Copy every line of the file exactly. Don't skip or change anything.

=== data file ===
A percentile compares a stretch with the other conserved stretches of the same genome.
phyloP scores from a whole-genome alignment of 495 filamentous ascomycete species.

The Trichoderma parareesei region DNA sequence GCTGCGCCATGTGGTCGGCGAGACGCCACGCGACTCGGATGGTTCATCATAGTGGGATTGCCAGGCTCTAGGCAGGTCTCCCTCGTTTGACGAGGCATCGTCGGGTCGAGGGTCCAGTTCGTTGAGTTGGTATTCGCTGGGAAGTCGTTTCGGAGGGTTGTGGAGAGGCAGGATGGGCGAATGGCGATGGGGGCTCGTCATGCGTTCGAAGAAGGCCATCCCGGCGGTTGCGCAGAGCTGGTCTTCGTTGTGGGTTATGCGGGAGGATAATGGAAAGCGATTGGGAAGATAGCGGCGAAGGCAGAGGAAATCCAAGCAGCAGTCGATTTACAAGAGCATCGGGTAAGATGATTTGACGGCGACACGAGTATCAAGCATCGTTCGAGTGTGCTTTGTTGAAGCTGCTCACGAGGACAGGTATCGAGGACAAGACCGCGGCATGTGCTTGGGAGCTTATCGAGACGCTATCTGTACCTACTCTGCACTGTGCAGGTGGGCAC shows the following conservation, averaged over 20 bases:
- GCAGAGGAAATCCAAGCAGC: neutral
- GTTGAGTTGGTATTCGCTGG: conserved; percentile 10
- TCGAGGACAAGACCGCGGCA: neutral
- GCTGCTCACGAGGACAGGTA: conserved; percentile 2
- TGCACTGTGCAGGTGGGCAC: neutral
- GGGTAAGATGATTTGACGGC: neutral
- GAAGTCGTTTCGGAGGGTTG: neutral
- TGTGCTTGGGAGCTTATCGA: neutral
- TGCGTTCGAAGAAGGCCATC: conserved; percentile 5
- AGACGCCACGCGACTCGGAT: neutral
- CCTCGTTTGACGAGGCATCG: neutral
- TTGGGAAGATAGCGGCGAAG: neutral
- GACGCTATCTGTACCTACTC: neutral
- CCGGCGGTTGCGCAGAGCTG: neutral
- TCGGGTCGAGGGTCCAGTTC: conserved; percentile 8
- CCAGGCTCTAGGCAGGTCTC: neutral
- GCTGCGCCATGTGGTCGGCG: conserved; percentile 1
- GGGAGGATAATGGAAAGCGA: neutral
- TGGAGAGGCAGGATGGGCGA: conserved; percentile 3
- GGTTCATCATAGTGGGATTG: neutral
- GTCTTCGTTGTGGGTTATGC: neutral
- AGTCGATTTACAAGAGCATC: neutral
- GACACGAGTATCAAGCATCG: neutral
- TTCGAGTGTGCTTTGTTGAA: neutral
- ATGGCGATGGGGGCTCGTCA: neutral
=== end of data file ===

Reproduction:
A percentile compares a stretch with the other conserved stretches of the same genome.
phyloP scores from a whole-genome alignment of 495 filamentous ascomycete species.

The Trichoderma parareesei region DNA sequence GCTGCGCCATGTGGTCGGCGAGACGCCACGCGACTCGGATGGTTCATCATAGTGGGATTGCCAGGCTCTAGGCAGGTCTCCCTCGTTTGACGAGGCATCGTCGGGTCGAGGGTCCAGTTCGTTGAGTTGGTATTCGCTGGGAAGTCGTTTCGGAGGGTTGTGGAGAGGCAGGATGGGCGAATGGCGATGGGGGCTCGTCATGCGTTCGAAGAAGGCCATCCCGGCGGTTGCGCAGAGCTGGTCTTCGTTGTGGGTTATGCGGGAGGATAATGGAAAGCGATTGGGAAGATAGCGGCGAAGGCAGAGGAAATCCAAGCAGCAGTCGATTTACAAGAGCATCGGGTAAGATGATTTGACGGCGACACGAGTATCAAGCATCGTTCGAGTGTGCTTTGTTGAAGCTGCTCACGAGGACAGGTATCGAGGACAAGACCGCGGCATGTGCTTGGGAGCTTATCGAGACGCTATCTGTACCTACTCTGCACTGTGCAGGTGGGCAC shows the following conservation, averaged over 20 bases:
- GCAGAGGAAATCCAAGCAGC: neutral
- GTTGAGTTGGTATTCGCTGG: conserved; percentile 10
- TCGAGGACAAGACCGCGGCA: neutral
- GCTGCTCACGAGGACAGGTA: conserved; percentile 2
- TGCACTGTGCAGGTGGGCAC: neutral
- GGGTAAGATGATTTGACGGC: neutral
- GAAGTCGTTTCGGAGGGTTG: neutral
- TGTGCTTGGGAGCTTATCGA: neutral
- TGCGTTCGAAGAAGGCCATC: conserved; percentile 5
- AGACGCCACGCGACTCGGAT: neutral
- CCTCGTTTGACGAGGCATCG: neutral
- TTGGGAAGATAGCGGCGAAG: neutral
- GACGCTATCTGTACCTACTC: neutral
- CCGGCGGTTGCGCAGAGCTG: neutral
- TCGGGTCGAGGGTCCAGTTC: conserved; percentile 8
- CCAGGCTCTAGGCAGGTCTC: neutral
- GCTGCGCCATGTGGTCGGCG: conserved; percentile 1
- GGGAGGATAATGGAAAGCGA: neutral
- TGGAGAGGCAGGATGGGCGA: conserved; percentile 3
- GGTTCATCATAGTGGGATTG: neutral
- GTCTTCGTTGTGGGTTATGC: neutral
- AGTCGATTTACAAGAGCATC: neutral
- GACACGAGTATCAAGCATCG: neutral
- TTCGAGTGTGCTTTGTTGAA: neutral
- ATGGCGATGGGGGCTCGTCA: neutral